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What Is Situational Depression?

Medically Reviewed by Smitha Bhandari, MD on July 08, 2021

When a stressful event triggers a period of depression, it’s called situational depression. It’s common and you may have experienced it at some point in your life.

Situational depression is different from clinical depression. Here are the differences, and what you should know about each type of depression.

How It’s Different From Clinical Depression

Situational depression may feel similar to clinical, or major depression, but it’s different.

Situational depression is caused by a stressful or traumatic event. Your symptoms, which may be similar to symptoms of clinical depression, are a reaction to the event. They may show up within a few months, as you try to manage the changes that are happening.

Clinical depression is a mood disorder that may happen with or without a specific stressor. The most common symptom is a depressed mood that you have on most days, for a long time. It’s usually more severe than situational depression and typically lasts longer.

Symptoms of situational depression may include:

  • Anger
  • Appetite changes
  • Constant fear or worry
  • Difficulty carrying out tasks
  • Difficulty focusing
  • Difficulty sleeping
  • Frequent crying
  • Grief
  • Hopelessness
  • Loss of interest in normal activities
  • Overwhelming feelings from stress or anxiety
  • Sadness

Situational depression often improves after enough time passes after the stressful event. You may notice your mood improve and things start to look up.

Clinical depression, on the other hand, may get in the way of your life for a long time. It may disrupt your sleep, eating habits, lifestyle, and work. With clinical depression, you have a higher risk of suicide.

If situational depression goes on a long time and you don’t treat it, it may turn into clinical depression.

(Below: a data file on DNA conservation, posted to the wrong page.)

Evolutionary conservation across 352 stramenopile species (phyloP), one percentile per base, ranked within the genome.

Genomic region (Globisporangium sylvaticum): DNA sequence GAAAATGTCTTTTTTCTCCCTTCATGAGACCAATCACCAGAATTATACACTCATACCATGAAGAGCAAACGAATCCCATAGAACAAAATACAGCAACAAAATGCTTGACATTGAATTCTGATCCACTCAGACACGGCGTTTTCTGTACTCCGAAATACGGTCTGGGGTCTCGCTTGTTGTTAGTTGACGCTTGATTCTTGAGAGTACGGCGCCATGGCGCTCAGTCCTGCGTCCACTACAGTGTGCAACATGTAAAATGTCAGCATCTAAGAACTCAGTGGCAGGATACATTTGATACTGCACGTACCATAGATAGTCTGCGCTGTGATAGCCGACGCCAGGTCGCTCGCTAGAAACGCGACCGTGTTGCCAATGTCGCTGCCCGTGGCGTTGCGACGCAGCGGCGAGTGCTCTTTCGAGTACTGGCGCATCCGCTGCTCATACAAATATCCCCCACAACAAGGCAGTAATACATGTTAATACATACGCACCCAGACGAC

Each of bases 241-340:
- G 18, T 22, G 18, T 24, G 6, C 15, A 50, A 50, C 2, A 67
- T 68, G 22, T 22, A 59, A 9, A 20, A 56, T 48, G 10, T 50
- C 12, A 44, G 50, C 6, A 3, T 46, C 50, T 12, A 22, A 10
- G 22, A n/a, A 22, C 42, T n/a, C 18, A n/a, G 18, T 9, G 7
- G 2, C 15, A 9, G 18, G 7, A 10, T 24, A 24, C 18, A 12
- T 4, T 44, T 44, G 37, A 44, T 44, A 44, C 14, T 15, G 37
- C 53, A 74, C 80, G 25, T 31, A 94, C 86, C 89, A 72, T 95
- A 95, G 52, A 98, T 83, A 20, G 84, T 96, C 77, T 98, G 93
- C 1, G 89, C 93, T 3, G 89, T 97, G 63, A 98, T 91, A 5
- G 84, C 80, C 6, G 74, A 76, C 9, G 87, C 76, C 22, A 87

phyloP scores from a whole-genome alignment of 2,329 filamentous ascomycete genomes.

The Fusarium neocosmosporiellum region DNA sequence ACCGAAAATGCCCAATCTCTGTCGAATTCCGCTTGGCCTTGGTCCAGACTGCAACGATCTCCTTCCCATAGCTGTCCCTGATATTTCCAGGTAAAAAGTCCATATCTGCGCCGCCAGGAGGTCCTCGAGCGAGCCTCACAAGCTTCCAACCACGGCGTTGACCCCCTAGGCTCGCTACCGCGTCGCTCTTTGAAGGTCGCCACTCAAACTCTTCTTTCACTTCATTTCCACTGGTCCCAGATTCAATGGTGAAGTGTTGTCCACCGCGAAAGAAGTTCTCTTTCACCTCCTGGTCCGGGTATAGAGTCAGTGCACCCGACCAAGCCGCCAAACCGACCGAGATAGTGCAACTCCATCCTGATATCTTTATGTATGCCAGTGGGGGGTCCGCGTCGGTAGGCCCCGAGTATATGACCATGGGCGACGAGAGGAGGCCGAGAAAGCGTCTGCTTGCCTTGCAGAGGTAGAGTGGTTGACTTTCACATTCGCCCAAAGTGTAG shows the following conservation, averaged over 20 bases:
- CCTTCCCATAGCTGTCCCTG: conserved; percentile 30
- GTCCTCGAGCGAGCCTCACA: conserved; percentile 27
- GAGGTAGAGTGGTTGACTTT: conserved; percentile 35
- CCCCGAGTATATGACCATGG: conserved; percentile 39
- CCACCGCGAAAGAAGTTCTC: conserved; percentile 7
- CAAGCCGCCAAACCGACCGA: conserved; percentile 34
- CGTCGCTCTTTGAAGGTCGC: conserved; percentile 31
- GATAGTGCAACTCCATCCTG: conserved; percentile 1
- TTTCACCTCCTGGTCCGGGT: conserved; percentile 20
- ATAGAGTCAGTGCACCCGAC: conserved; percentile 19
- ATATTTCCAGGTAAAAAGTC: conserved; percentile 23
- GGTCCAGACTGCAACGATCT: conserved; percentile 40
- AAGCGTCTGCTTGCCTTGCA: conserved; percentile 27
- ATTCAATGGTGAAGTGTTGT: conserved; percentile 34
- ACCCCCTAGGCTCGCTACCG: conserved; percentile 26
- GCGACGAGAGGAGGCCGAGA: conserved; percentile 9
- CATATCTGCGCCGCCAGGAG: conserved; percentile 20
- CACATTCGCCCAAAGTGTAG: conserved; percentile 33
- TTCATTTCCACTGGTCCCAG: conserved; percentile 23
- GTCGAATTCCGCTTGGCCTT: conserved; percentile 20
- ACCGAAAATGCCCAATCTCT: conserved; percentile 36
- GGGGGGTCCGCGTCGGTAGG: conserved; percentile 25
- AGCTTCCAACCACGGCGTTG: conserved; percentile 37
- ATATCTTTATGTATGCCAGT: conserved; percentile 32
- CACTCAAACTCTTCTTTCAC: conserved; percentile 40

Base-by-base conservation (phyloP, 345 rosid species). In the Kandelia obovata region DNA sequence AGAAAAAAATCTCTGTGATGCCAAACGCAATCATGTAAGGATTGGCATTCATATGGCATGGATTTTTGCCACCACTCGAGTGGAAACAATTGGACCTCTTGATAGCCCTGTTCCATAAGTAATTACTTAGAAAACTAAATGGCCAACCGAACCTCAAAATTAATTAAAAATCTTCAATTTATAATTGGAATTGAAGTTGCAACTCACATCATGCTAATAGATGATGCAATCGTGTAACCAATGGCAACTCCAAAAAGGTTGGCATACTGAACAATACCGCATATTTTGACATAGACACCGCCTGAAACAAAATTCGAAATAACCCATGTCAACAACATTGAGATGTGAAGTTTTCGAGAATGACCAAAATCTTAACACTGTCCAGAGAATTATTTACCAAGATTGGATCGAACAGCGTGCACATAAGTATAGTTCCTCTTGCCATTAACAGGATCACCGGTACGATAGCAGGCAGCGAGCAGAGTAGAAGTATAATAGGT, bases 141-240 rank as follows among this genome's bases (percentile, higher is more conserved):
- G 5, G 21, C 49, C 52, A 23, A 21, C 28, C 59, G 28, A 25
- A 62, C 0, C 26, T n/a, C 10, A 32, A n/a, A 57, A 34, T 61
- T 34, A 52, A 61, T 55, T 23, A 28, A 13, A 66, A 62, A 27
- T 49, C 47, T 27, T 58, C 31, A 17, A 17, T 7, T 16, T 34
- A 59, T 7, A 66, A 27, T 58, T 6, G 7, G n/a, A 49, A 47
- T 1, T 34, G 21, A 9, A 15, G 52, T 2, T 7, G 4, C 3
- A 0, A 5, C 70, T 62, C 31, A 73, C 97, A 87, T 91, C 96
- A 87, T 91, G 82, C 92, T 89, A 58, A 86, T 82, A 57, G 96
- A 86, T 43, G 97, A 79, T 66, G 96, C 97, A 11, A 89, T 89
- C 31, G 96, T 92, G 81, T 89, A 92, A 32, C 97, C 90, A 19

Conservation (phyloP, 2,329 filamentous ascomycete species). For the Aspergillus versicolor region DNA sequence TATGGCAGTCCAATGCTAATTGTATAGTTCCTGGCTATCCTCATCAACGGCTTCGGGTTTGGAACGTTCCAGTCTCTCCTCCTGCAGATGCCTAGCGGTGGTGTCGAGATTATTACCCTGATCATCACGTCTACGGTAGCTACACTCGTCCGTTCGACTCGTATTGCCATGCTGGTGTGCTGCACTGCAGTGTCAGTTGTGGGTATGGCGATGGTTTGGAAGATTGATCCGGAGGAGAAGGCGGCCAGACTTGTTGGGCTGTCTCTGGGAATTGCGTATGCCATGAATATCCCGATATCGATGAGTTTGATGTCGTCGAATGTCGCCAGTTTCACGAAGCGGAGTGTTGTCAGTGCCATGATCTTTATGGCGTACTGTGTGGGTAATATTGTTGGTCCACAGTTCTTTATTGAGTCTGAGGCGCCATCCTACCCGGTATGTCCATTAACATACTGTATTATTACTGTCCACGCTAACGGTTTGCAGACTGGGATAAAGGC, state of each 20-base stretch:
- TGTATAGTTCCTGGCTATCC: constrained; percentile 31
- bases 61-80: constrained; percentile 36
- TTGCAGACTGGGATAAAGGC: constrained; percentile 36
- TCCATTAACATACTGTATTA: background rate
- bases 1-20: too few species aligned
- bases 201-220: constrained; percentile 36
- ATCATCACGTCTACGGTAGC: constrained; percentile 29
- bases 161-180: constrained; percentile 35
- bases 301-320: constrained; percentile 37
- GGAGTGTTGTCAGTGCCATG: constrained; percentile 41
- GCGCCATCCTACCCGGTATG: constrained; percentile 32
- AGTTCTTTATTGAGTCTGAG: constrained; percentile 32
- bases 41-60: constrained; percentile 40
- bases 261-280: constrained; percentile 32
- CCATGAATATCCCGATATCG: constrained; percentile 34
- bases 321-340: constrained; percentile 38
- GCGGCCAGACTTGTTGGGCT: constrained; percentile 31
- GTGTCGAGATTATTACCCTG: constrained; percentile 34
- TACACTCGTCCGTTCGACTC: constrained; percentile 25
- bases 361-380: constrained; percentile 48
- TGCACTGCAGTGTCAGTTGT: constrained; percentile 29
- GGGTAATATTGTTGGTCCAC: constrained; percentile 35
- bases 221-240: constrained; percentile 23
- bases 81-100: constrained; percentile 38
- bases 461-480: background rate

What Causes Situational Depression

Many life events can trigger situational depression. Some are traumatic. Others may be happy events that represent major life changes.

Typical triggers include:

  • Car accident
  • Divorce
  • Experiencing a crime
  • Family problems
  • Global pandemic like COVID-19
  • Having a baby
  • Illness or difficult diagnosis
  • Loss of a family member, friend, or pet
  • Loss of a job
  • Moving
  • Natural disaster
  • Relationship problems
  • Retirement
  • School-related issues
  • Starting a new job
  • Work-related issues

What to Do About Situational Depression

Situational depression may go away on its own, after time passes and you get used to your new situation. But there are things you can do to improve your feelings of sadness and manage stress.

Strategies include:

  • Eating well
  • Exercising
  • Expressing your feelings
  • Mindful meditation
  • Progressive muscle relaxation
  • Slow, deep breathing
  • Spending time in nature
  • Writing in a journal

When to See a Doctor

If your situational depression lasts longer than a few weeks and doesn’t seem to get better, talk to a doctor or professional therapist.

They can help you figure out if you’re going through a rough patch of sadness or if it’s situational or clinical depression.

A therapist can give you space to talk about what you’re going through and create a treatment plan that includes a combination of support, education, and coping tools. They may recommend a combination of psychotherapy and medication.

To find a therapist, talk to your primary care doctor or visit the National Association of Mental Illness at nami.org.

WebMD Medical Reference

Sources

SOURCES:

Cleveland Clinic: “Feeling Down Lately? It Might Be Situational Depression.”

Depression and Bipolar Support Alliance: “Can you explain the difference between situational depression and clinical depression?”

National Alliance on Mental Illness: “Situational Symptoms or Serious Depression: What’s the Difference?”

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